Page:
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The page below is a sample from the LabCE course Immune Hemolytic Anemias. Access the complete course and earn ASCLS P.A.C.E.-approved continuing education credits by subscribing online.

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Testing for Autoantibodies

The serum/plasma reactivity can be indicative of the type of autoantibody present. The tests/procedures listed in the table below can be used to detect the presence of an autoantibody and differentiate between the types of autoantibodies.

Antibody Screen
Determine the antibody present in serum/plasma
If there is reactivity with all cells tested, including an autocontrol, an autoantibody is likely.
The phase of reactivity can determine if it is a cold-reactive or warm-reactive autoantibody. If there is a specificity noted (eg. PCH antibody with P antigen specificity), a more specific determination of the autoantibody can be made.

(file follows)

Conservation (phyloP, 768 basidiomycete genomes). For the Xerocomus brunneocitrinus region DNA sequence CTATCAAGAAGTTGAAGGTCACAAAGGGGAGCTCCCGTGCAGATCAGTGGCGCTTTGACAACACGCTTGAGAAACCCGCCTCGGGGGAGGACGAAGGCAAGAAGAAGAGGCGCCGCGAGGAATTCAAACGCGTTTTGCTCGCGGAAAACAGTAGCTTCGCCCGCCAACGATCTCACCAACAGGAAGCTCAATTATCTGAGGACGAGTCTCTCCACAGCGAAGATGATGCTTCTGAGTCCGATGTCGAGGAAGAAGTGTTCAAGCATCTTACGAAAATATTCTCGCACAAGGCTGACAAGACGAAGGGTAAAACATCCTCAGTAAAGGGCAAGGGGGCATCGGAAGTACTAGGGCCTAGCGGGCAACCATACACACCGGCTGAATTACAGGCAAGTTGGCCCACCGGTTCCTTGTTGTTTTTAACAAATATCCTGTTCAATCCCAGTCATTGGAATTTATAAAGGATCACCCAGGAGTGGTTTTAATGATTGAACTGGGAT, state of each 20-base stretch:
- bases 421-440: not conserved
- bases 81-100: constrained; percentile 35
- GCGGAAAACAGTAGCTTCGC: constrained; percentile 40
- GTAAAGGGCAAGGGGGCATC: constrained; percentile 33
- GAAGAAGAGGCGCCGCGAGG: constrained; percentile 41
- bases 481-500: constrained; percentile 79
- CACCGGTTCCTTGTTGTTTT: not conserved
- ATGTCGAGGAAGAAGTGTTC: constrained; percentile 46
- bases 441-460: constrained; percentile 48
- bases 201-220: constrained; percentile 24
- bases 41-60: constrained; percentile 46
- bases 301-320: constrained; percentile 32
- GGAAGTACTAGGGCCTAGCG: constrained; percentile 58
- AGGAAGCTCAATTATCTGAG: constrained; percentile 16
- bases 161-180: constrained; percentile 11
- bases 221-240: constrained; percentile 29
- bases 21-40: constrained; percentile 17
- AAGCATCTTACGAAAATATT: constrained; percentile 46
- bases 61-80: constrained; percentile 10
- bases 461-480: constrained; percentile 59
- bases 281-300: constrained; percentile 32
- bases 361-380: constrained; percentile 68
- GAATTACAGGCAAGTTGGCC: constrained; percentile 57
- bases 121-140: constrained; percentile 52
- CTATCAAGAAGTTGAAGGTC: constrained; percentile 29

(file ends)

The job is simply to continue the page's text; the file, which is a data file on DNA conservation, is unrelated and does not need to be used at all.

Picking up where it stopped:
Direct Antiglobulin Test (DAT)
Detect in-vivo sensitization of red blood cells
Usually positive if an autoantibody is present
By using monospecific antiglobulin reagents (IgG and Complement AHG Reagents), can differentiate between IgM and IgG antibodies and determine if complement is involved
Remove antibody from sensitized cells to determine antibody specificity
If warm-reactive, IgG autoantibodies are present, the eluate will be reactive with all cells
Red cells must be thoroughly washed with normal saline, buffered saline, or low ionic strength saline (LISS) prior to an elution procedure to ensure that the antibody recovered represents only that antibody bound to red cells, not “free” antibody in the plasma or serum.